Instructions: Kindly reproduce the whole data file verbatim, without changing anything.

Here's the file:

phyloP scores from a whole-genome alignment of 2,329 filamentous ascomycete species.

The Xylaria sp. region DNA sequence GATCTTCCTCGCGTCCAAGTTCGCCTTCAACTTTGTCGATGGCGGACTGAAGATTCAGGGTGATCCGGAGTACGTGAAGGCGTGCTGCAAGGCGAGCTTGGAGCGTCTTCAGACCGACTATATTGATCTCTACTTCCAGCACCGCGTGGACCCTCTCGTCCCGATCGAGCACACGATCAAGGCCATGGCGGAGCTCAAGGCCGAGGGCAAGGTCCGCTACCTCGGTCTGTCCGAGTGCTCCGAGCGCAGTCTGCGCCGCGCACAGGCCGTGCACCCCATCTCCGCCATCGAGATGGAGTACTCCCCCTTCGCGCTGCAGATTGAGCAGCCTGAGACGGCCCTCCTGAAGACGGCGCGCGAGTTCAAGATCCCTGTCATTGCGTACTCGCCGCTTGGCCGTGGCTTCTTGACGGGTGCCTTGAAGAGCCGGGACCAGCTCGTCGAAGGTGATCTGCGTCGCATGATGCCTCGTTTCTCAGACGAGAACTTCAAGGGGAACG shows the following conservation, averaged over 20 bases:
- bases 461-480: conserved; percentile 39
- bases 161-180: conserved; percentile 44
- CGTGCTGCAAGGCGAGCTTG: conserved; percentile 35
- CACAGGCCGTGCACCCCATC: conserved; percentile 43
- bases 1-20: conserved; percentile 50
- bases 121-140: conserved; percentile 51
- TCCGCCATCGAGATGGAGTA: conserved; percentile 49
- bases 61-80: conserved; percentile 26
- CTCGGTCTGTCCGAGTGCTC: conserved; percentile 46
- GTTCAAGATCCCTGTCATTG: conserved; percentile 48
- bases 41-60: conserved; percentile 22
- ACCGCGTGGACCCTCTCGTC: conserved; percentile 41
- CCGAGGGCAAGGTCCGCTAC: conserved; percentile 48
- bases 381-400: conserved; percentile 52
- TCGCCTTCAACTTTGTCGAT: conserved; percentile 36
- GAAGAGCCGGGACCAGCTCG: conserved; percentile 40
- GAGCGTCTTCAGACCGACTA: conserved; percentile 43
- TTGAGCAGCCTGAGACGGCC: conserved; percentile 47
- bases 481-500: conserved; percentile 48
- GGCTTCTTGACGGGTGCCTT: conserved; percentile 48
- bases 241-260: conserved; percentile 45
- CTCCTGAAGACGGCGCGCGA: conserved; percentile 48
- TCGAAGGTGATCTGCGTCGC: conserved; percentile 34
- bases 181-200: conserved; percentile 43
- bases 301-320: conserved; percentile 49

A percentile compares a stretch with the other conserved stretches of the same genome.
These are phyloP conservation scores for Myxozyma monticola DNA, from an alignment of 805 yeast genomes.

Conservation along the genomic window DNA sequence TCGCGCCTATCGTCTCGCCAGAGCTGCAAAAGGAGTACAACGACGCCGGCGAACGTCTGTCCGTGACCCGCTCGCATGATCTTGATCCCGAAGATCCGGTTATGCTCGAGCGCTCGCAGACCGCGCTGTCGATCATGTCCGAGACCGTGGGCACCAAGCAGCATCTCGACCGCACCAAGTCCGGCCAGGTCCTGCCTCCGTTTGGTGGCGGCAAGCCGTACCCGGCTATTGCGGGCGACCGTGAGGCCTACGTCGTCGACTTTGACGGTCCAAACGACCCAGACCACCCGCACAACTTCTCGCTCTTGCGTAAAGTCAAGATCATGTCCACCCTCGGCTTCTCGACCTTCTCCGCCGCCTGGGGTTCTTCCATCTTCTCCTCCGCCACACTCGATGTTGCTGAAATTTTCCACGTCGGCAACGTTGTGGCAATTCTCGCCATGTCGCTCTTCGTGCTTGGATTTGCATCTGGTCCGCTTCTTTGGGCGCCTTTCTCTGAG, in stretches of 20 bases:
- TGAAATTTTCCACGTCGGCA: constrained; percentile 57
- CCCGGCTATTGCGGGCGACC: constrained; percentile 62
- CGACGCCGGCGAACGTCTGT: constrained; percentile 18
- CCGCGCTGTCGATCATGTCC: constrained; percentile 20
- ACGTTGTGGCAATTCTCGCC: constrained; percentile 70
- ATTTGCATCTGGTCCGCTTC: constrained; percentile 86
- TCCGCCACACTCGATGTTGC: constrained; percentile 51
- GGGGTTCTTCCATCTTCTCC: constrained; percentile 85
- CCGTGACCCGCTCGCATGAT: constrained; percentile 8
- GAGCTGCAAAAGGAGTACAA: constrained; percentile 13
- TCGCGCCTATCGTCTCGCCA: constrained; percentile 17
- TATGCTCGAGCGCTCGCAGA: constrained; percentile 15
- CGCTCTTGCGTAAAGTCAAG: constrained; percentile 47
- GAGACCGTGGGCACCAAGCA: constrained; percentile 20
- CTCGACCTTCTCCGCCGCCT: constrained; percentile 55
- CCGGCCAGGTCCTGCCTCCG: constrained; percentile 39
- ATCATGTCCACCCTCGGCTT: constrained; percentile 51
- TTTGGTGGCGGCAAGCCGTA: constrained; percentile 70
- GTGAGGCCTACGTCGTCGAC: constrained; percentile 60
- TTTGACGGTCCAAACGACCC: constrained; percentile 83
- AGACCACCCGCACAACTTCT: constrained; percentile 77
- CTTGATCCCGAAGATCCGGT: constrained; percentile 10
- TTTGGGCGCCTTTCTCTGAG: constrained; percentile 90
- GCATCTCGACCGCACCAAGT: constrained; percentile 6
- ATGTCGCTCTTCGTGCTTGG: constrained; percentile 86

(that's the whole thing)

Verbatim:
phyloP scores from a whole-genome alignment of 2,329 filamentous ascomycete species.

The Xylaria sp. region DNA sequence GATCTTCCTCGCGTCCAAGTTCGCCTTCAACTTTGTCGATGGCGGACTGAAGATTCAGGGTGATCCGGAGTACGTGAAGGCGTGCTGCAAGGCGAGCTTGGAGCGTCTTCAGACCGACTATATTGATCTCTACTTCCAGCACCGCGTGGACCCTCTCGTCCCGATCGAGCACACGATCAAGGCCATGGCGGAGCTCAAGGCCGAGGGCAAGGTCCGCTACCTCGGTCTGTCCGAGTGCTCCGAGCGCAGTCTGCGCCGCGCACAGGCCGTGCACCCCATCTCCGCCATCGAGATGGAGTACTCCCCCTTCGCGCTGCAGATTGAGCAGCCTGAGACGGCCCTCCTGAAGACGGCGCGCGAGTTCAAGATCCCTGTCATTGCGTACTCGCCGCTTGGCCGTGGCTTCTTGACGGGTGCCTTGAAGAGCCGGGACCAGCTCGTCGAAGGTGATCTGCGTCGCATGATGCCTCGTTTCTCAGACGAGAACTTCAAGGGGAACG shows the following conservation, averaged over 20 bases:
- bases 461-480: conserved; percentile 39
- bases 161-180: conserved; percentile 44
- CGTGCTGCAAGGCGAGCTTG: conserved; percentile 35
- CACAGGCCGTGCACCCCATC: conserved; percentile 43
- bases 1-20: conserved; percentile 50
- bases 121-140: conserved; percentile 51
- TCCGCCATCGAGATGGAGTA: conserved; percentile 49
- bases 61-80: conserved; percentile 26
- CTCGGTCTGTCCGAGTGCTC: conserved; percentile 46
- GTTCAAGATCCCTGTCATTG: conserved; percentile 48
- bases 41-60: conserved; percentile 22
- ACCGCGTGGACCCTCTCGTC: conserved; percentile 41
- CCGAGGGCAAGGTCCGCTAC: conserved; percentile 48
- bases 381-400: conserved; percentile 52
- TCGCCTTCAACTTTGTCGAT: conserved; percentile 36
- GAAGAGCCGGGACCAGCTCG: conserved; percentile 40
- GAGCGTCTTCAGACCGACTA: conserved; percentile 43
- TTGAGCAGCCTGAGACGGCC: conserved; percentile 47
- bases 481-500: conserved; percentile 48
- GGCTTCTTGACGGGTGCCTT: conserved; percentile 48
- bases 241-260: conserved; percentile 45
- CTCCTGAAGACGGCGCGCGA: conserved; percentile 48
- TCGAAGGTGATCTGCGTCGC: conserved; percentile 34
- bases 181-200: conserved; percentile 43
- bases 301-320: conserved; percentile 49

A percentile compares a stretch with the other conserved stretches of the same genome.
These are phyloP conservation scores for Myxozyma monticola DNA, from an alignment of 805 yeast genomes.

Conservation along the genomic window DNA sequence TCGCGCCTATCGTCTCGCCAGAGCTGCAAAAGGAGTACAACGACGCCGGCGAACGTCTGTCCGTGACCCGCTCGCATGATCTTGATCCCGAAGATCCGGTTATGCTCGAGCGCTCGCAGACCGCGCTGTCGATCATGTCCGAGACCGTGGGCACCAAGCAGCATCTCGACCGCACCAAGTCCGGCCAGGTCCTGCCTCCGTTTGGTGGCGGCAAGCCGTACCCGGCTATTGCGGGCGACCGTGAGGCCTACGTCGTCGACTTTGACGGTCCAAACGACCCAGACCACCCGCACAACTTCTCGCTCTTGCGTAAAGTCAAGATCATGTCCACCCTCGGCTTCTCGACCTTCTCCGCCGCCTGGGGTTCTTCCATCTTCTCCTCCGCCACACTCGATGTTGCTGAAATTTTCCACGTCGGCAACGTTGTGGCAATTCTCGCCATGTCGCTCTTCGTGCTTGGATTTGCATCTGGTCCGCTTCTTTGGGCGCCTTTCTCTGAG, in stretches of 20 bases:
- TGAAATTTTCCACGTCGGCA: constrained; percentile 57
- CCCGGCTATTGCGGGCGACC: constrained; percentile 62
- CGACGCCGGCGAACGTCTGT: constrained; percentile 18
- CCGCGCTGTCGATCATGTCC: constrained; percentile 20
- ACGTTGTGGCAATTCTCGCC: constrained; percentile 70
- ATTTGCATCTGGTCCGCTTC: constrained; percentile 86
- TCCGCCACACTCGATGTTGC: constrained; percentile 51
- GGGGTTCTTCCATCTTCTCC: constrained; percentile 85
- CCGTGACCCGCTCGCATGAT: constrained; percentile 8
- GAGCTGCAAAAGGAGTACAA: constrained; percentile 13
- TCGCGCCTATCGTCTCGCCA: constrained; percentile 17
- TATGCTCGAGCGCTCGCAGA: constrained; percentile 15
- CGCTCTTGCGTAAAGTCAAG: constrained; percentile 47
- GAGACCGTGGGCACCAAGCA: constrained; percentile 20
- CTCGACCTTCTCCGCCGCCT: constrained; percentile 55
- CCGGCCAGGTCCTGCCTCCG: constrained; percentile 39
- ATCATGTCCACCCTCGGCTT: constrained; percentile 51
- TTTGGTGGCGGCAAGCCGTA: constrained; percentile 70
- GTGAGGCCTACGTCGTCGAC: constrained; percentile 60
- TTTGACGGTCCAAACGACCC: constrained; percentile 83
- AGACCACCCGCACAACTTCT: constrained; percentile 77
- CTTGATCCCGAAGATCCGGT: constrained; percentile 10
- TTTGGGCGCCTTTCTCTGAG: constrained; percentile 90
- GCATCTCGACCGCACCAAGT: constrained; percentile 6
- ATGTCGCTCTTCGTGCTTGG: constrained; percentile 86